Generally speaking, I’m pretty good about taking things in stride and not dwelling on myself. But honestly, this has been a really tough summer. You see, our family is in the process of moving to Virginia. My wife was offered a wonderful new employment opportunity in the foothills of the Blue Ridge Mountains, and opportunity was knocking loudly enough to pull up roots and move. But therein lies the catch: the “moving” part.
In the interest of saving money, we’re doing it all ourselves using a commercial container system…packing, loading, unloading, unpacking…everything but driving it all there in a truck. The house is finally empty for the most part, so all that remains is to transplant the shop. So that’s what I’m doing each night after work, like a worker bee dutifully tending the hive. I’ve done this once before, but the memory of it somehow didn’t deter me from doing it again. It should have, because packing a full-blown woodworking shop is no picnic. Especially if, for the most part, you’re doing it alone.
Take last Saturday night, for instance…around eleven thirty p.m. My neighbors were probably settled into some good cable TV or maybe even heading toward their first REM cycle of the night. Me? I had four pieces of machinery still sitting in the yard on skids, waiting to be loaded. I had spotlights plugged in, there were bugs flying around everywhere and I was measuring this and that over and over again to see what and how would fit where. The dew was settling in, so I was worried about a fine coating of moisture covering all of that ferrous metal. But even more troublesome was the imminent threat of rain that had been building all day. I was determined to get those machines into the container if it killed me. And, my back tells me it nearly did. Thankfully I managed to avoid the rain. It never rained a drop.
Fourteen hours earlier, while loading my too-big-of-a drill press onto a skid, its center of gravity suddenly went amok — they’re awfully top heavy, you know — and over it tipped. Thank goodness no one was in the way of that cast iron Sequoia, because it shook the building’s rafters when it hit the floor. My shop floor is covered with plywood, so actually there wasn’t much harm done to the machine. But the accident didn’t leave it unscathed. The top pulley case will never close properly again. My fault…lesson learned.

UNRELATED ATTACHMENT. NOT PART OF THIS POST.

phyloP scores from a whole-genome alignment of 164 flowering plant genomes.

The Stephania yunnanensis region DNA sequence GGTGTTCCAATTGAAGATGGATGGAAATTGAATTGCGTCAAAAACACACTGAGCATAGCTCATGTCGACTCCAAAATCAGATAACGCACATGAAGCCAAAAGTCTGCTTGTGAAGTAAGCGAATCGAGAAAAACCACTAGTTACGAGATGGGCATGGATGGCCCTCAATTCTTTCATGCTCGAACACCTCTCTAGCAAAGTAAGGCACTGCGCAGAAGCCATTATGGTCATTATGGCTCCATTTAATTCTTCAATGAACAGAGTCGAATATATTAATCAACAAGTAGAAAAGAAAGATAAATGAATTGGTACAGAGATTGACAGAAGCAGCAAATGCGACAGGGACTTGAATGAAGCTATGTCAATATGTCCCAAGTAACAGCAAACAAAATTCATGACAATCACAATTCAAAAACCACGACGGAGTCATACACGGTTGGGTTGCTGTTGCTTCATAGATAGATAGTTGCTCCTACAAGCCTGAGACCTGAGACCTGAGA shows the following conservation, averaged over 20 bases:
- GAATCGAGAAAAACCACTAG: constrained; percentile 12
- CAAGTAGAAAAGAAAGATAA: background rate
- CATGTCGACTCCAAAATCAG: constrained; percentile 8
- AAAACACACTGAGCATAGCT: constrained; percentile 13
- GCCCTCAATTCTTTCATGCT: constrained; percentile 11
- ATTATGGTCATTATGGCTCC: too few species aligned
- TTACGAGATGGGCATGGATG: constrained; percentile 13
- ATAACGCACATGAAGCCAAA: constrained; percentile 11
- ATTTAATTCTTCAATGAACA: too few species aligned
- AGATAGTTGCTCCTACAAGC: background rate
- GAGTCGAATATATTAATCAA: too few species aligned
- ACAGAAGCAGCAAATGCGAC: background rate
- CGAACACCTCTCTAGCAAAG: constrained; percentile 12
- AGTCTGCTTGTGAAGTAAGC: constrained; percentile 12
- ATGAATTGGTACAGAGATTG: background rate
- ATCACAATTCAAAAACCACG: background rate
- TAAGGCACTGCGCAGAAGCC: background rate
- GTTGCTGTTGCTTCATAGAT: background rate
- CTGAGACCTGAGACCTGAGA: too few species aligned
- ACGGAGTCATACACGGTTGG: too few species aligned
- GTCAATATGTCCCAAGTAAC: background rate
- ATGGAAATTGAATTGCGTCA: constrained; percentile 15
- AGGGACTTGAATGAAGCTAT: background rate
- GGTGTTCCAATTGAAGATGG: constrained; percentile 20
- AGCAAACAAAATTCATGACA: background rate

I’m both happy and sad to say that that familiar 30 x 30 ft. space is nearly empty. It’s been a great place to produce content for our fine magazine (remember the ridiculous photo of my cabinet saw review setup?), improve my own woodworking skills and just get away from it all. I will miss it like an old friend. But I’m anxiously looking forward to building a new shop in Virginia so I can keep the articles coming your way in the future. In the interim, I’ll be using a corner of the basement just as I used to do many, many years ago.
So how about you? Maybe you’ve sweated and sworn your way through a woodworking shop move yourself. Have you worked into the wee hours to get it done? Got any war stories and mishaps to share from your experience? I’d really appreciate hearing them. Misery does love company! And maybe we’d all get a laugh out of it to boot. I’m sure some day, when my arms aren’t sore and the bruises fade, I’ll look back on that dropped drill press and laugh. Maybe.
They say “change” is one of those things in life that’s unavoidable. But I can tell you this: once my shop is settled again, I’m going to avoid “change” for a good long while.
Catch you in the shop,
Chris Marshall, Field Editor